Match met! Thank you to all who gave In late April, The Daniel Foundaon of Alabama issued a challenge grant of $15,000 to the Weeks Bay Founda-on. For every dollar we raised up to $15,000, The Daniel Foundaon would match it dollar for dollar. Thanks to our generous supporters, we met that match and then some!With the cancellaon of Bald Eagle Bash, the Foundaon’s biggest fundraiser, the challenge grant and subse-quent gis have been a tremendous help during this dicult me. While sta has worked diligently to manage expenses, the work to protect and manage properes and to connue moving forward with land transacons in progress has not slowed down.The Daniel Foundaon of Alabama, founded in 1978 by Hugh Daniel, of Birmingham, states that its mission is to “strengthen communies within Alabama and improve the quality of life for cizens from all regions of Alabama. We believe this can be achieved through support of eecve organizaons that are focused on building a healthy and well-educated populaon, living in a vibrant community.”“Weeks Bay Foundaon has been a recipient of grants from The Daniel Foundaon for several years,” Board Chairman Ellis Allen said. “We are so grateful for the support of the trustees who carry out Mr. Daniel’s legacy. It is noted that when asked about his contribuons to the community, Mr. Daniel replied, ‘It is one’s calling to be a part – to parcipate.’ We are proud to be one of the many organizaons in Alabama that are recipients of his generosity and philosophy.”Allen said the Foundaon also owes a debt of gratude to all who contributed to the matching challenge grant, as well as to all who have renewed their memberships, and to new members who joined this year. “Our supporters,” he added, “are the reason our work to preserve and protect land, water, and habitat in south Alabama connues today.”3Blue Mistower Conoclinium coelestinum--Fred NationWhen we think of sunowers, most of us have mental images of big, yellow daisy-like owers. This is true, of course, but the sun-ower family has much more to oer, including owers of literally every color in the rainbow. One especially handsome sunower relave is our nave Blue Mislower. The blooms range in color from sky blue to lavender, with masses of showy owers that begin in July and connue into November.Blue Mislower plants are herbaceous (non-woody) perenni-als, up to about four feet high. The triangular leaves, somemes heart-shaped, grow to four inches long with sharp teeth on their edges. The plants can be found growing wild throughout Alabama, Baldwin County, and the Weeks Bay Reserve. They can be grown from seed or poed stock from nurseries or nave-plant sales. Mislowers are among the easiest wildowers to grow as aracve, trouble-free bedding plants. They will benet from an inch or two of mulch to keep the soil moist, and an occasional pruning to keep them in bounds.Plant remedies for various injuries and diseases have been prepared and dispensed by herbalists and tradional medicine praconers for centuries. For example, a poulce made from Blue Mislower leaves has been used to treat infecons. Tea brewed from the leaves is suggested as a soothing treatment for sore throats, and the leaves have also been applied to wounds to stop bleeding.Blue Mislowers are aracve to bees, moths, and a few desirable bueries, including buckeyes, sulphurs, and monarchs. When they are grown together with our nave yellow sunowers, the color combinaon is beauful, and the bueries will come--guaranteed!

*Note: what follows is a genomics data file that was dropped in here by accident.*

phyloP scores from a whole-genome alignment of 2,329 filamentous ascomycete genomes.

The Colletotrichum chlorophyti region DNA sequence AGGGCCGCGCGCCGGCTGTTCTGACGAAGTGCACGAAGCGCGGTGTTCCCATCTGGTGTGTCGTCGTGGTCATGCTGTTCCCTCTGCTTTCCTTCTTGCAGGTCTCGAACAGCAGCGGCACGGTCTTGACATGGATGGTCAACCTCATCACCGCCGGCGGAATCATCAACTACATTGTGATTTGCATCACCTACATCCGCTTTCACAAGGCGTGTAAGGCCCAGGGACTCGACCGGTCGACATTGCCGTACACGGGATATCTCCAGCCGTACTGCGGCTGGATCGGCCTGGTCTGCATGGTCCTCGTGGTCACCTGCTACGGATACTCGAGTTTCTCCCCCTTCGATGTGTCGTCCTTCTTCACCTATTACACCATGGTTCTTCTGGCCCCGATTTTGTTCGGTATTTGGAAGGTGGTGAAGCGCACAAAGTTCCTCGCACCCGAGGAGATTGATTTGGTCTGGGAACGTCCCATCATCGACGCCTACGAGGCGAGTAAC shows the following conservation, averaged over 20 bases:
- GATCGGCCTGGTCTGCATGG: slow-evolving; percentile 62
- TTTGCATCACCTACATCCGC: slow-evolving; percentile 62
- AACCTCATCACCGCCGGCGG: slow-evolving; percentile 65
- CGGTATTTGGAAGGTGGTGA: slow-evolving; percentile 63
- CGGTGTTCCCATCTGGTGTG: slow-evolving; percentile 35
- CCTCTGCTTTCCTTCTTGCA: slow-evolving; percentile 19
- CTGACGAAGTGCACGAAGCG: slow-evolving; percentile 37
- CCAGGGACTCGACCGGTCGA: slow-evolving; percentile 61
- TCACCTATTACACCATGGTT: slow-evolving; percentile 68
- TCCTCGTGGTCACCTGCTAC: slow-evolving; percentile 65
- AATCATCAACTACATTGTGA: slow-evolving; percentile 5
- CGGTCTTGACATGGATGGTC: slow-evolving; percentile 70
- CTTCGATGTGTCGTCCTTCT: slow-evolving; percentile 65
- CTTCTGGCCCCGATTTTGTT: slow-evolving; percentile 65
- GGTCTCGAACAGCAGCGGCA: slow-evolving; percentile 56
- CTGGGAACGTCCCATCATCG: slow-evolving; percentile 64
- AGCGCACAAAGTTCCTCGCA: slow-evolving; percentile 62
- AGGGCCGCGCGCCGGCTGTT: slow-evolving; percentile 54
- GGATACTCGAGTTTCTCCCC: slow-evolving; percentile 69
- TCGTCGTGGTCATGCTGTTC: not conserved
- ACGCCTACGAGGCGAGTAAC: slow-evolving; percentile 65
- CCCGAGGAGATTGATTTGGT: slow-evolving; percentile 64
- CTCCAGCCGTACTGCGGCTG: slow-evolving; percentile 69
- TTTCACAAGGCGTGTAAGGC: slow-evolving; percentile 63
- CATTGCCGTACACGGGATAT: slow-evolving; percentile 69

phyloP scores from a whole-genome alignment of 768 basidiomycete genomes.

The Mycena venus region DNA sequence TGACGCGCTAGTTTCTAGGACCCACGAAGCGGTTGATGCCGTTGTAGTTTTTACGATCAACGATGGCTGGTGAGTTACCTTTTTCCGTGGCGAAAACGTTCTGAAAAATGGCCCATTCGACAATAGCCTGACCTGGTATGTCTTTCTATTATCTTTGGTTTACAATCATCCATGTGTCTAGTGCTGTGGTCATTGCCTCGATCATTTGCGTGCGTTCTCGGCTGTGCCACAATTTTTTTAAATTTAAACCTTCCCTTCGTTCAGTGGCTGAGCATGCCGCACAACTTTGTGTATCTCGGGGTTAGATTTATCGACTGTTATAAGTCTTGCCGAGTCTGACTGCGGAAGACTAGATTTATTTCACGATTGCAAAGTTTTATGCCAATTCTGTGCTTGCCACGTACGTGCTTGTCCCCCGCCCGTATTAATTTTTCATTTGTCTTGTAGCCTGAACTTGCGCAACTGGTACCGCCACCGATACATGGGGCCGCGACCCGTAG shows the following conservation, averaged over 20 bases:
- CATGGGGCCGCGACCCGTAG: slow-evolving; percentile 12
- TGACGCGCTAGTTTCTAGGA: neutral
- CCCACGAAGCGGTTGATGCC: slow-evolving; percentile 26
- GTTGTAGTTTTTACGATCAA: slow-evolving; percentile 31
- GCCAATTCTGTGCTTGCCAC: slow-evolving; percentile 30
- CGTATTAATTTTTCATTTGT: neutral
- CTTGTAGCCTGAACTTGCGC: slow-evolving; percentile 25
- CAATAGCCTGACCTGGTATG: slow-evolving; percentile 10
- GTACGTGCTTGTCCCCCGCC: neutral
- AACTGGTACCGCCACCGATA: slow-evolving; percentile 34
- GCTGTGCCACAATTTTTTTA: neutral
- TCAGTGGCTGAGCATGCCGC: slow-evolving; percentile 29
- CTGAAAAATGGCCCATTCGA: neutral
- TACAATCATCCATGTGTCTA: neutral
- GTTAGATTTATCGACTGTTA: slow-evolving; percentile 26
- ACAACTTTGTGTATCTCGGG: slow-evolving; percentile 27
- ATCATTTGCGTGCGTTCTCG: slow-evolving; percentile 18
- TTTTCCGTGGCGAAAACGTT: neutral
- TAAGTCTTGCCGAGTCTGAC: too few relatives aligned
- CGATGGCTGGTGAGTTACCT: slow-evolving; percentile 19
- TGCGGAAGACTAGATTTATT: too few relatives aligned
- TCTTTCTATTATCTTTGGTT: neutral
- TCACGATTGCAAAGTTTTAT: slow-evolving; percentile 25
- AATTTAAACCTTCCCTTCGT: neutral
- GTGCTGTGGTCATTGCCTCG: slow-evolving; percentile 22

4Thanks to a conservaon easement (CE) agreement between the City of Gulf Shores and the Weeks Bay Foundaon, 836 acres of diverse habitat in coastal Alabama will be restored and protected forever. With funding from the Naonal Fish and Wildlife Foundaon (NFWF) Gulf Environmental Benet Fund, the City of Gulf Shores pur-chased two parcels, the Oyster Bay Nature Preserve and the Emmet O. and Vina Wenzel Wetland Preserve, and awarded the easement to the Weeks Bay Foundaon.The Oyster Bay Preserve is located south of the Gulf Intracoastal Waterway and east of Oyster Bay. The Wenzel par-cel is located north of the Intracoastal and County Road 4.“The City of Gulf Shores is commied to protecng crical habitat,” Dan Bond, environmental/grants coordinator for the City of Gulf Shores said. “This wetland conservaon project is a great way to protect the environment for years to come. We are pleased to work with the Weeks Bay Foundaon and NFWF to get this project done.”The dal marshes, marime forests, and freshwater swamps in this area are important habitat for many signicant species, including threatened and endangered species such as the Alabama red-bellied turtle and the eastern indigo snake, and various wading birds. The wetlands and swamps serve as a nursery for commercially-important shellsh and nsh, and play a crucial role in the water quality and ecological funcon of the Oyster Bay, Bon Secour and Lile Lagoon watersheds.In addion to protecng the property from future development, the conservaon easement will restore, manage, and protect these wildlife habitats; maintain the natural integrity of the land; protect the wetlands and support water quality; and, prevent saltwater intrusion.“As Baldwin County connues to develop, the pressure to convert remaining natural areas will connue,” Connie Whitaker, execuve director of the Weeks Bay Foundaon said. “We highly commend Mayor Robert Cra and the City of Gulf Shores for protecng these important parcels. The ecological benets, as well as the health and wellbeing of those impacted by a clean water supply and protecon from excessive ooding and stormwater, are immeasurable.” Gena Todia, president of Wetland Resources Environmental Con-sulng, said that protecon of this land from acvies such as clear cung of mber and development for residenal and commercial use are important in the process of maintaining natural areas that provide habitat for wildlife and certain benets that are important to humans.The habitat management plan for the properes, developed by Volkert, Inc., includes controlling the invasive plants and prescribed burning, which plays an important role in the restoraon of nave plants and improving wildlife habitat.Some of the wildlife that could potenally use the property include white-tailed deer, coyotes, bobcats, rabbits, southern ying squirrels, migratory birds, and resident songbirds, game birds and wading birds. Bald eagles, osprey, hawks and owls will likely inhabit the property, as well as several species of turtles.“With proper reintroducon of re and control of invasive exoc species, habitat quality can be greatly improved over me,” Todia said.The acquision and protecon of these properes also expands exisng preserved lands, including an adjacent unit of the Bon Secour Naonal Wildlife Refuge and other city and county-owned conservaon lands.Saving clean water, habitat, and commercially-important sh nurseries in Gulf Shores